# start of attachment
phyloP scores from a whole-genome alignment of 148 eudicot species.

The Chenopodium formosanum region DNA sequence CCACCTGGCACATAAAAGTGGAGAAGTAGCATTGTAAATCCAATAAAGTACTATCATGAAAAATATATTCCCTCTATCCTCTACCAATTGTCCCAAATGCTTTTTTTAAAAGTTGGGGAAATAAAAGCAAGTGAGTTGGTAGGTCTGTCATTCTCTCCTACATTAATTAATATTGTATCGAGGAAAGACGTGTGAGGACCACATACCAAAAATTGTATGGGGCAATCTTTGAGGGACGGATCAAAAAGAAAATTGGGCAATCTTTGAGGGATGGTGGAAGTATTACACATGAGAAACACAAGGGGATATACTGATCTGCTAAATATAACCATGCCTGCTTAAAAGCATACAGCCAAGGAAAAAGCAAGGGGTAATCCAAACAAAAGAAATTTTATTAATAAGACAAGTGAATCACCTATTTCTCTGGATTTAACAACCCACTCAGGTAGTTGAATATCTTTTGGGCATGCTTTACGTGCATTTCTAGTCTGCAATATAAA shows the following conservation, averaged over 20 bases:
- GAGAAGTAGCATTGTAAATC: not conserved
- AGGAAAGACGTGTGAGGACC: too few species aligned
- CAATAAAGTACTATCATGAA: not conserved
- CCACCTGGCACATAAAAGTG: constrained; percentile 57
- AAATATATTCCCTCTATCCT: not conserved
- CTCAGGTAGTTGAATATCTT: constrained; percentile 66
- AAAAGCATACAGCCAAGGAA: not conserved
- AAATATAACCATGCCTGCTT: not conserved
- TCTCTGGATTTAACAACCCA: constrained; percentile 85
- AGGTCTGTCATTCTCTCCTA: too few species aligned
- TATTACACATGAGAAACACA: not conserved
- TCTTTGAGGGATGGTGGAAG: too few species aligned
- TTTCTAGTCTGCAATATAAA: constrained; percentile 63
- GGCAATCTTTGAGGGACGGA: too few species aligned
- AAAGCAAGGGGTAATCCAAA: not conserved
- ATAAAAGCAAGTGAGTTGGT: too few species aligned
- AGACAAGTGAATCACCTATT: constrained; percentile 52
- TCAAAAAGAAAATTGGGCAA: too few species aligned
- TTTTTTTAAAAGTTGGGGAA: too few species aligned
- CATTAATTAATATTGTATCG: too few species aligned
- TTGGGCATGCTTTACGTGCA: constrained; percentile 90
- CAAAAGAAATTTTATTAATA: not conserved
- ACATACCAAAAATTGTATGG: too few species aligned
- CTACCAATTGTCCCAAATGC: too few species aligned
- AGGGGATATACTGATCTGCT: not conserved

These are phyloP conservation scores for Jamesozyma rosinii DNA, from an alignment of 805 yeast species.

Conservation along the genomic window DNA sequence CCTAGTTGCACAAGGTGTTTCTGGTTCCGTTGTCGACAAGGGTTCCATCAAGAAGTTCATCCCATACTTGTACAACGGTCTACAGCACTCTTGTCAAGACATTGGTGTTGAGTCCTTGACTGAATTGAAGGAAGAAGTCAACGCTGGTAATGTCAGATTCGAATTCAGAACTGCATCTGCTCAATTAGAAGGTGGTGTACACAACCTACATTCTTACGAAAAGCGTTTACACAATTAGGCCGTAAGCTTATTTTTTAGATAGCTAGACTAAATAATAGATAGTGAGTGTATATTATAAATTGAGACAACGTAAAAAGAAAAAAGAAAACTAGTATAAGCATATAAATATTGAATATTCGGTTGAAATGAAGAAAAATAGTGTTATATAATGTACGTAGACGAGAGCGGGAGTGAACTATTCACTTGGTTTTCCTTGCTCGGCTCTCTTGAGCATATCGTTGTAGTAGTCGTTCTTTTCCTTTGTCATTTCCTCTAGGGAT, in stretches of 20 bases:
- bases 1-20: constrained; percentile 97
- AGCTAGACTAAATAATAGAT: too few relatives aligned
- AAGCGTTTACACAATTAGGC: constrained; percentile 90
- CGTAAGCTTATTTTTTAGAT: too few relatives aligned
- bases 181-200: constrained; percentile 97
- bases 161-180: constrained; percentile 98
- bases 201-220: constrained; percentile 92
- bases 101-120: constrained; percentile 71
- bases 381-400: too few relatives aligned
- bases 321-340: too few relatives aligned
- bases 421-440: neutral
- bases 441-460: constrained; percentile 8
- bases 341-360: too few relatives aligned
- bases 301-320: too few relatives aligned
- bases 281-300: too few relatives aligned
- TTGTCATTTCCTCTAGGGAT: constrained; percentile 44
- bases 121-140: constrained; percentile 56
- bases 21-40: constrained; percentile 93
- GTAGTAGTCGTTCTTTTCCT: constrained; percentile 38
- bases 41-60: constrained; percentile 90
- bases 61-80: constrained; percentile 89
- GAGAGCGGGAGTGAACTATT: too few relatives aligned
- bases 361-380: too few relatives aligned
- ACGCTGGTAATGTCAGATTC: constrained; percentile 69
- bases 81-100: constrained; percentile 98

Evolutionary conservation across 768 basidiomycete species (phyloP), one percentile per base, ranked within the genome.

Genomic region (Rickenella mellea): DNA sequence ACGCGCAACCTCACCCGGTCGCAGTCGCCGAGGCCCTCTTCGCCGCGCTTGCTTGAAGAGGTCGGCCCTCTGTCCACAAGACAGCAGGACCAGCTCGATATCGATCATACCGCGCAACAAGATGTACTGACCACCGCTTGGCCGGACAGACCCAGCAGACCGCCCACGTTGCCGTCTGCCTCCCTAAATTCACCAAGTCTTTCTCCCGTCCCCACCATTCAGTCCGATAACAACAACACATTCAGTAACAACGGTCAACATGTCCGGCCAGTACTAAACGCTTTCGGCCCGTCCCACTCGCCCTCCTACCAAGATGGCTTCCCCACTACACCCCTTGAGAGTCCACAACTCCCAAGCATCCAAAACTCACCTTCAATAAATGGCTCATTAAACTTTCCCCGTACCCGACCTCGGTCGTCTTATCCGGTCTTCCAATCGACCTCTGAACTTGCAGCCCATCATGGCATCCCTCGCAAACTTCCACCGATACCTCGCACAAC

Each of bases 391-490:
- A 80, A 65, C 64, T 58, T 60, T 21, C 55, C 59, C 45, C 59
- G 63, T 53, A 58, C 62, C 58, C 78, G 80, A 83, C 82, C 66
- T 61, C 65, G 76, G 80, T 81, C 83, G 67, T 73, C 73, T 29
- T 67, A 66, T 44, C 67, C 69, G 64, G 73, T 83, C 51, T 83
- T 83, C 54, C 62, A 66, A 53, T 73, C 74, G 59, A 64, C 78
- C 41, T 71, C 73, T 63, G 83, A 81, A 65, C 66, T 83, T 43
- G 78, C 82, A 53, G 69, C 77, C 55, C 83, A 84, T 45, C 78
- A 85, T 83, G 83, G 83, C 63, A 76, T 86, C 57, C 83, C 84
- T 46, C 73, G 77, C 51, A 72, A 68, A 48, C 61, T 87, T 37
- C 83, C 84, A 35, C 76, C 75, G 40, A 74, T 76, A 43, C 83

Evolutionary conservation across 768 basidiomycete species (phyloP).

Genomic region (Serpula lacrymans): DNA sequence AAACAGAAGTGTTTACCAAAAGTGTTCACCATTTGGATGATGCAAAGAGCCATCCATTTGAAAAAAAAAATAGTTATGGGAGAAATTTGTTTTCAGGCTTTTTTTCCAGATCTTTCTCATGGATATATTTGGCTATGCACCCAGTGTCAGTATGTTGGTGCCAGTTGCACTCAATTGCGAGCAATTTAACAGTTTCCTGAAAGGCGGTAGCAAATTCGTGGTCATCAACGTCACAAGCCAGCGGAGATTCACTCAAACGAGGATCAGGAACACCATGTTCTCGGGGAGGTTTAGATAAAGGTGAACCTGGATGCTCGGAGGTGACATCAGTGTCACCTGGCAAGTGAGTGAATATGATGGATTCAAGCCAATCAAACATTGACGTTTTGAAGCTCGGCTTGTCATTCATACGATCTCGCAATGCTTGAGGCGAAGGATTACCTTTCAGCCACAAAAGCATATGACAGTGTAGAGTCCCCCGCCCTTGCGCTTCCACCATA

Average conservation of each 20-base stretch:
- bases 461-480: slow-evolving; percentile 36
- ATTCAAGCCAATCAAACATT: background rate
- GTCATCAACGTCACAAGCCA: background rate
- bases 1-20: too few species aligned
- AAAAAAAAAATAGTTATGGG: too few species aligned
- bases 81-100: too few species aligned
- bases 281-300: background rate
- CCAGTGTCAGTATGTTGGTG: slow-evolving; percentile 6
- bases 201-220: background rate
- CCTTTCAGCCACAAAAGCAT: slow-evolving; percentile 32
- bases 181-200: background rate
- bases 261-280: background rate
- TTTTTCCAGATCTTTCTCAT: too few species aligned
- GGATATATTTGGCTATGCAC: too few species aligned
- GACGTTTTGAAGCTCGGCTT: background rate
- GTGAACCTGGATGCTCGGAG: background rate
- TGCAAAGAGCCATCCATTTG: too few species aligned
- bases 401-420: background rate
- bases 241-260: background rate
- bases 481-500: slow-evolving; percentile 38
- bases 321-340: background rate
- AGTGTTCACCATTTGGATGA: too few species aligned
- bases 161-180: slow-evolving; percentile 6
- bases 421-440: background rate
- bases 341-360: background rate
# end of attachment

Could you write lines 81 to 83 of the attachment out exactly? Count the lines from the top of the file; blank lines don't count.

- bases 181-200: background rate
- bases 261-280: background rate
- TTTTTCCAGATCTTTCTCAT: too few species aligned